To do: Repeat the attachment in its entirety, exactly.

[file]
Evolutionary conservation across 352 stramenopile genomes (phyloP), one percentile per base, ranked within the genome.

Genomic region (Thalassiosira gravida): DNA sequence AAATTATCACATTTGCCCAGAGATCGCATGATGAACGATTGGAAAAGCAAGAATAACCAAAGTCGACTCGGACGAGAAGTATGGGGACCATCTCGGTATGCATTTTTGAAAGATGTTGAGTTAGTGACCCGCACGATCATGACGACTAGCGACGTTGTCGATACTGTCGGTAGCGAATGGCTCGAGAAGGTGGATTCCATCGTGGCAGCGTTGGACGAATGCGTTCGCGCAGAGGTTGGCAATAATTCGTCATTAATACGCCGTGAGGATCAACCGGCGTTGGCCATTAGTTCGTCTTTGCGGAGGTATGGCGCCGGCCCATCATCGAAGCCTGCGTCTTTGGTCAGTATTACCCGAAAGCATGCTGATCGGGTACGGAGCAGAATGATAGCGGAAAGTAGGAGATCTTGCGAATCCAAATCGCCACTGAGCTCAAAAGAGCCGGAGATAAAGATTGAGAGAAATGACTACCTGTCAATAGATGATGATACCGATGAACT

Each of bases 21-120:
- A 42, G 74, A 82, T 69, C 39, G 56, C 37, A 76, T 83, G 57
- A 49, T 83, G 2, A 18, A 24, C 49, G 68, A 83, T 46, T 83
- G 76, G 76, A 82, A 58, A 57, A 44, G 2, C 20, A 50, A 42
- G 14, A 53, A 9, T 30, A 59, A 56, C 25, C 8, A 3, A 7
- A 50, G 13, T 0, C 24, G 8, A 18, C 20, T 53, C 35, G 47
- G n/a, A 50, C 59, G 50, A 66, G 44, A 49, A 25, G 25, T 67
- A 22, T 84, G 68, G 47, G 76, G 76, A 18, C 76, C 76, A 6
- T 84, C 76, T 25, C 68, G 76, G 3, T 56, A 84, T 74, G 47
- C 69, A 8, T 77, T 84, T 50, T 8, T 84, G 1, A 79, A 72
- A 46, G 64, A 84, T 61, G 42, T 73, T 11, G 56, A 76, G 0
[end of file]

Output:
Evolutionary conservation across 352 stramenopile genomes (phyloP), one percentile per base, ranked within the genome.

Genomic region (Thalassiosira gravida): DNA sequence AAATTATCACATTTGCCCAGAGATCGCATGATGAACGATTGGAAAAGCAAGAATAACCAAAGTCGACTCGGACGAGAAGTATGGGGACCATCTCGGTATGCATTTTTGAAAGATGTTGAGTTAGTGACCCGCACGATCATGACGACTAGCGACGTTGTCGATACTGTCGGTAGCGAATGGCTCGAGAAGGTGGATTCCATCGTGGCAGCGTTGGACGAATGCGTTCGCGCAGAGGTTGGCAATAATTCGTCATTAATACGCCGTGAGGATCAACCGGCGTTGGCCATTAGTTCGTCTTTGCGGAGGTATGGCGCCGGCCCATCATCGAAGCCTGCGTCTTTGGTCAGTATTACCCGAAAGCATGCTGATCGGGTACGGAGCAGAATGATAGCGGAAAGTAGGAGATCTTGCGAATCCAAATCGCCACTGAGCTCAAAAGAGCCGGAGATAAAGATTGAGAGAAATGACTACCTGTCAATAGATGATGATACCGATGAACT

Each of bases 21-120:
- A 42, G 74, A 82, T 69, C 39, G 56, C 37, A 76, T 83, G 57
- A 49, T 83, G 2, A 18, A 24, C 49, G 68, A 83, T 46, T 83
- G 76, G 76, A 82, A 58, A 57, A 44, G 2, C 20, A 50, A 42
- G 14, A 53, A 9, T 30, A 59, A 56, C 25, C 8, A 3, A 7
- A 50, G 13, T 0, C 24, G 8, A 18, C 20, T 53, C 35, G 47
- G n/a, A 50, C 59, G 50, A 66, G 44, A 49, A 25, G 25, T 67
- A 22, T 84, G 68, G 47, G 76, G 76, A 18, C 76, C 76, A 6
- T 84, C 76, T 25, C 68, G 76, G 3, T 56, A 84, T 74, G 47
- C 69, A 8, T 77, T 84, T 50, T 8, T 84, G 1, A 79, A 72
- A 46, G 64, A 84, T 61, G 42, T 73, T 11, G 56, A 76, G 0